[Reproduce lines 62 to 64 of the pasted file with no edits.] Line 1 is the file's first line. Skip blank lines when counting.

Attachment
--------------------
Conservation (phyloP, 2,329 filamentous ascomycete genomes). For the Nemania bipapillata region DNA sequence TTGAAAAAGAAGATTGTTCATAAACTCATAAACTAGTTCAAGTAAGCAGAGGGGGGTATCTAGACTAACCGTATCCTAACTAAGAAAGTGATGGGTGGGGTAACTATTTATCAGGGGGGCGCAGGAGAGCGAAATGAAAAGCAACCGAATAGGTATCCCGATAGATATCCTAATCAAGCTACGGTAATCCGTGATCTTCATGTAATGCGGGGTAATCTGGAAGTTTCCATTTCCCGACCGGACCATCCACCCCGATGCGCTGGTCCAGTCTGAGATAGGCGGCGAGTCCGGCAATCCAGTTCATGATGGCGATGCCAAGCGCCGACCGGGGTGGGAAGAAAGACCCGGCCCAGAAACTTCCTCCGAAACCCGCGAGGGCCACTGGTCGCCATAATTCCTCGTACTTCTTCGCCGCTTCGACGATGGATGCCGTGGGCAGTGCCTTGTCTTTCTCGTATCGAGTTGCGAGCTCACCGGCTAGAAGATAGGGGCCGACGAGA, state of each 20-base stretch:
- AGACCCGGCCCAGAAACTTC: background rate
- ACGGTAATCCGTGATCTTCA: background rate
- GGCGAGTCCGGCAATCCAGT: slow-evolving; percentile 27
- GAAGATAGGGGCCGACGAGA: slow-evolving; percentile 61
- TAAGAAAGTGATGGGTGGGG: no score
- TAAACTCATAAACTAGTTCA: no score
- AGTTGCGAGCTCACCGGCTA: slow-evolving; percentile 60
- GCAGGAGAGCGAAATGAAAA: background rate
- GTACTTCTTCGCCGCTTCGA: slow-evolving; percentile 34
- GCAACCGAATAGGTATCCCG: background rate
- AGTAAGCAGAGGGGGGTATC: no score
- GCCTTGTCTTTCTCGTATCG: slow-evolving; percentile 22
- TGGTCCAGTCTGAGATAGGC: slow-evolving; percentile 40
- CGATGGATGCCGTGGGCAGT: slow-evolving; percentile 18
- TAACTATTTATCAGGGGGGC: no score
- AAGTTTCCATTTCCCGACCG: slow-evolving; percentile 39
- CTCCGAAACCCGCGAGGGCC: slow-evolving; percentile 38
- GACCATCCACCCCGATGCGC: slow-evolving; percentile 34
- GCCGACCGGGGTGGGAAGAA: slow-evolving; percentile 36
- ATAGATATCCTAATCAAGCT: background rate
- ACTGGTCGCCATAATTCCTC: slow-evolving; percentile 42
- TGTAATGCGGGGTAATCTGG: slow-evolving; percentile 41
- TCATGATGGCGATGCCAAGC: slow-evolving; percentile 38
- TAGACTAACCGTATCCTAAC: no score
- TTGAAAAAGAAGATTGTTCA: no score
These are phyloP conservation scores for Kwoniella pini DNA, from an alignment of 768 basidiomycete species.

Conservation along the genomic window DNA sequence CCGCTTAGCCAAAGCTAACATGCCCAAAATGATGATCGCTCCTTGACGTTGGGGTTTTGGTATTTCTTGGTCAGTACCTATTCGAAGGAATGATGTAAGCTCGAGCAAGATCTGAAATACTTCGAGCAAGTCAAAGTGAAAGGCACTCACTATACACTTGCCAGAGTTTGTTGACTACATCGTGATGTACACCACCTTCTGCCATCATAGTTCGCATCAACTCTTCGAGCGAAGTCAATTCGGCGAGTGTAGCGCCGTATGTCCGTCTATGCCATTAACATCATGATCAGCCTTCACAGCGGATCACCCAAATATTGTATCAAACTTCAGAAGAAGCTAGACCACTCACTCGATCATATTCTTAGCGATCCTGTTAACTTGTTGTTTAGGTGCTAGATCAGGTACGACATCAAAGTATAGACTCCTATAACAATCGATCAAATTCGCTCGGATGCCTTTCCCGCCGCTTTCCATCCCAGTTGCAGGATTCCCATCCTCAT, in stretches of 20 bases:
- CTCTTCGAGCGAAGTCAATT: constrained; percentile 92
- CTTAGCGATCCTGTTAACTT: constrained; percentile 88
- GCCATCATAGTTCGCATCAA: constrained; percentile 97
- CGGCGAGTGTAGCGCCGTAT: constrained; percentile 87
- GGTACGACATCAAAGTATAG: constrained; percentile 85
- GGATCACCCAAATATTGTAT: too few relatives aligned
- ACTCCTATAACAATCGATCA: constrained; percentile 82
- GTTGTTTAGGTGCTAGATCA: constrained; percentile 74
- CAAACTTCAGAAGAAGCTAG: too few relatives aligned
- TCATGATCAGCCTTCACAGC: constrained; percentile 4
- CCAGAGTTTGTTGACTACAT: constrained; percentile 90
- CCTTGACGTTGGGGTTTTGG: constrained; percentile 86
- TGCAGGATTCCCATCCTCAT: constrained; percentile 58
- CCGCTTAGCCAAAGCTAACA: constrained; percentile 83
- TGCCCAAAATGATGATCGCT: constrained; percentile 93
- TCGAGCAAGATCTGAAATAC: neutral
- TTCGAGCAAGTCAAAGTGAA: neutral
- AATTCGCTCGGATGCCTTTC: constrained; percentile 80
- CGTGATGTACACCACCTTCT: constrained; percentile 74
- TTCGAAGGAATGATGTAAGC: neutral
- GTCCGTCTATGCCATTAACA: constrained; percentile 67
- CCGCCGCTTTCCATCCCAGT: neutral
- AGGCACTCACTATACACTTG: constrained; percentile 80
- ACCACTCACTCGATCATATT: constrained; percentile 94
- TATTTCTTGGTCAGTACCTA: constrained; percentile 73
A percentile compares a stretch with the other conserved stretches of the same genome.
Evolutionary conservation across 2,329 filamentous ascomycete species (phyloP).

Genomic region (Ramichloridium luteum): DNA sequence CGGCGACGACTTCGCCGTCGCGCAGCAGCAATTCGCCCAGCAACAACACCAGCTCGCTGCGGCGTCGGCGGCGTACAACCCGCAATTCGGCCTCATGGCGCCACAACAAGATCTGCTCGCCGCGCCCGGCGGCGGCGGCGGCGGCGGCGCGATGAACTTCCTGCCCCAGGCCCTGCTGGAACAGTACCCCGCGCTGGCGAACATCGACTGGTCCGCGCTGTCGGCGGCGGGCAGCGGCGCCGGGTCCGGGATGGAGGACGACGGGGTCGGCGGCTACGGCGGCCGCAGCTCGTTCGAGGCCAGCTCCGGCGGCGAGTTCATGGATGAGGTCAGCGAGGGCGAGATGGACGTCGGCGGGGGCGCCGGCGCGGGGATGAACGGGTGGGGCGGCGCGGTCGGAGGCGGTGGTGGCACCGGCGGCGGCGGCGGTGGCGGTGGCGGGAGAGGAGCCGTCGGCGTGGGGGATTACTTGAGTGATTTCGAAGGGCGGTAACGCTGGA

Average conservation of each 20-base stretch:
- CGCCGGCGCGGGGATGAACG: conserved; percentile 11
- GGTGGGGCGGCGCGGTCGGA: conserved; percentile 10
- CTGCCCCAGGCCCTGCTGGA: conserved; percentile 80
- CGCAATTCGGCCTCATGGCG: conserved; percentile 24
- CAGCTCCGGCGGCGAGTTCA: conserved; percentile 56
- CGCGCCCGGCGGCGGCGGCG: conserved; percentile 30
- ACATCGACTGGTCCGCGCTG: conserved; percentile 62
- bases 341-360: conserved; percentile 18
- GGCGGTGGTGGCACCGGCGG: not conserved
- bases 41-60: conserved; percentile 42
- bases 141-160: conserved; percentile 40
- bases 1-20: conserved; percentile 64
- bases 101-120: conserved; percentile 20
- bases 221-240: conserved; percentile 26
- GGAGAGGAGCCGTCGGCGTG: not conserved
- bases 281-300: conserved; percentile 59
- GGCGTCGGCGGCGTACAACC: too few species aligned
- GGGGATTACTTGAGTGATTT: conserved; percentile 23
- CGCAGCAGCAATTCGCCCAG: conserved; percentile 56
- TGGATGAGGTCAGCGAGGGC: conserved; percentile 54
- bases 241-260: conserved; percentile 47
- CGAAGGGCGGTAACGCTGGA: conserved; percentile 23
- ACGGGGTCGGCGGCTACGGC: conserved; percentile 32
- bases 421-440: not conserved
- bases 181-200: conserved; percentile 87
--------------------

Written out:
- CAGCTCCGGCGGCGAGTTCA: conserved; percentile 56
- CGCGCCCGGCGGCGGCGGCG: conserved; percentile 30
- ACATCGACTGGTCCGCGCTG: conserved; percentile 62